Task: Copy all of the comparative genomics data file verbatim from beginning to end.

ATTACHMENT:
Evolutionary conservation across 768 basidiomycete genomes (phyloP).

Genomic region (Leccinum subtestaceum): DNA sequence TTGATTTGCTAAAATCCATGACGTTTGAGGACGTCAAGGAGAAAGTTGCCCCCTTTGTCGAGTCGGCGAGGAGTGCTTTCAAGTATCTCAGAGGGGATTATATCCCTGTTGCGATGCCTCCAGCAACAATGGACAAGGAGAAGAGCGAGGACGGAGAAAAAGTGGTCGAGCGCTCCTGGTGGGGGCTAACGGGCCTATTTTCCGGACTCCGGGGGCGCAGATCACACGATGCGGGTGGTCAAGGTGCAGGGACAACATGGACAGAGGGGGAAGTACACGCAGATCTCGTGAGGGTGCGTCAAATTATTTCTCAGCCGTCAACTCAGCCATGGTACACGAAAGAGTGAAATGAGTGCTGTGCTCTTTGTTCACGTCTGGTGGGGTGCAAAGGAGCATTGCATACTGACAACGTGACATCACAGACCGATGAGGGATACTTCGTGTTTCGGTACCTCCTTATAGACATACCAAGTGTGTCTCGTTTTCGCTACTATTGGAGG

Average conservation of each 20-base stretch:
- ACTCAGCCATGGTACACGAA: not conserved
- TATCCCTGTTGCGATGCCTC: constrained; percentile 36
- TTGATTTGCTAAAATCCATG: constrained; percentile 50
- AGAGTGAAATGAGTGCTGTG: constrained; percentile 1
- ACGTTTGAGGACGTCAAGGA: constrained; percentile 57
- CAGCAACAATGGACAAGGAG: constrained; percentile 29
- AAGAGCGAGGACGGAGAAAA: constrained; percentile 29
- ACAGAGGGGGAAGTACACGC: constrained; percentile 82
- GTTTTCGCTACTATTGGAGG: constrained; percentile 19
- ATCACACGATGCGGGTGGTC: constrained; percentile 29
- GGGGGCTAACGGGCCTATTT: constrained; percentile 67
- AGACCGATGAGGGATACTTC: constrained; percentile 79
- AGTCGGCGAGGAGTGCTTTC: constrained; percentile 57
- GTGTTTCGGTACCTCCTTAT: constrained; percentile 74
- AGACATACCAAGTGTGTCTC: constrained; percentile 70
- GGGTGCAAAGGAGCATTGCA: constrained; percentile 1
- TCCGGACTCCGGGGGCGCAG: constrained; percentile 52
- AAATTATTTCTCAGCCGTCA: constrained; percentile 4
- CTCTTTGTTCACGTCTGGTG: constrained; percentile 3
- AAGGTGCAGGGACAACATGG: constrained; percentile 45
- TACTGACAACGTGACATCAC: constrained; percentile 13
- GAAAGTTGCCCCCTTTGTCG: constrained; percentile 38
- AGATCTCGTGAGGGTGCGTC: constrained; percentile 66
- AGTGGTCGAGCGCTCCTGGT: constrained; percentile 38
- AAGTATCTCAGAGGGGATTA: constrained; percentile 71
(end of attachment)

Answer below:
Evolutionary conservation across 768 basidiomycete genomes (phyloP).

Genomic region (Leccinum subtestaceum): DNA sequence TTGATTTGCTAAAATCCATGACGTTTGAGGACGTCAAGGAGAAAGTTGCCCCCTTTGTCGAGTCGGCGAGGAGTGCTTTCAAGTATCTCAGAGGGGATTATATCCCTGTTGCGATGCCTCCAGCAACAATGGACAAGGAGAAGAGCGAGGACGGAGAAAAAGTGGTCGAGCGCTCCTGGTGGGGGCTAACGGGCCTATTTTCCGGACTCCGGGGGCGCAGATCACACGATGCGGGTGGTCAAGGTGCAGGGACAACATGGACAGAGGGGGAAGTACACGCAGATCTCGTGAGGGTGCGTCAAATTATTTCTCAGCCGTCAACTCAGCCATGGTACACGAAAGAGTGAAATGAGTGCTGTGCTCTTTGTTCACGTCTGGTGGGGTGCAAAGGAGCATTGCATACTGACAACGTGACATCACAGACCGATGAGGGATACTTCGTGTTTCGGTACCTCCTTATAGACATACCAAGTGTGTCTCGTTTTCGCTACTATTGGAGG

Average conservation of each 20-base stretch:
- ACTCAGCCATGGTACACGAA: not conserved
- TATCCCTGTTGCGATGCCTC: constrained; percentile 36
- TTGATTTGCTAAAATCCATG: constrained; percentile 50
- AGAGTGAAATGAGTGCTGTG: constrained; percentile 1
- ACGTTTGAGGACGTCAAGGA: constrained; percentile 57
- CAGCAACAATGGACAAGGAG: constrained; percentile 29
- AAGAGCGAGGACGGAGAAAA: constrained; percentile 29
- ACAGAGGGGGAAGTACACGC: constrained; percentile 82
- GTTTTCGCTACTATTGGAGG: constrained; percentile 19
- ATCACACGATGCGGGTGGTC: constrained; percentile 29
- GGGGGCTAACGGGCCTATTT: constrained; percentile 67
- AGACCGATGAGGGATACTTC: constrained; percentile 79
- AGTCGGCGAGGAGTGCTTTC: constrained; percentile 57
- GTGTTTCGGTACCTCCTTAT: constrained; percentile 74
- AGACATACCAAGTGTGTCTC: constrained; percentile 70
- GGGTGCAAAGGAGCATTGCA: constrained; percentile 1
- TCCGGACTCCGGGGGCGCAG: constrained; percentile 52
- AAATTATTTCTCAGCCGTCA: constrained; percentile 4
- CTCTTTGTTCACGTCTGGTG: constrained; percentile 3
- AAGGTGCAGGGACAACATGG: constrained; percentile 45
- TACTGACAACGTGACATCAC: constrained; percentile 13
- GAAAGTTGCCCCCTTTGTCG: constrained; percentile 38
- AGATCTCGTGAGGGTGCGTC: constrained; percentile 66
- AGTGGTCGAGCGCTCCTGGT: constrained; percentile 38
- AAGTATCTCAGAGGGGATTA: constrained; percentile 71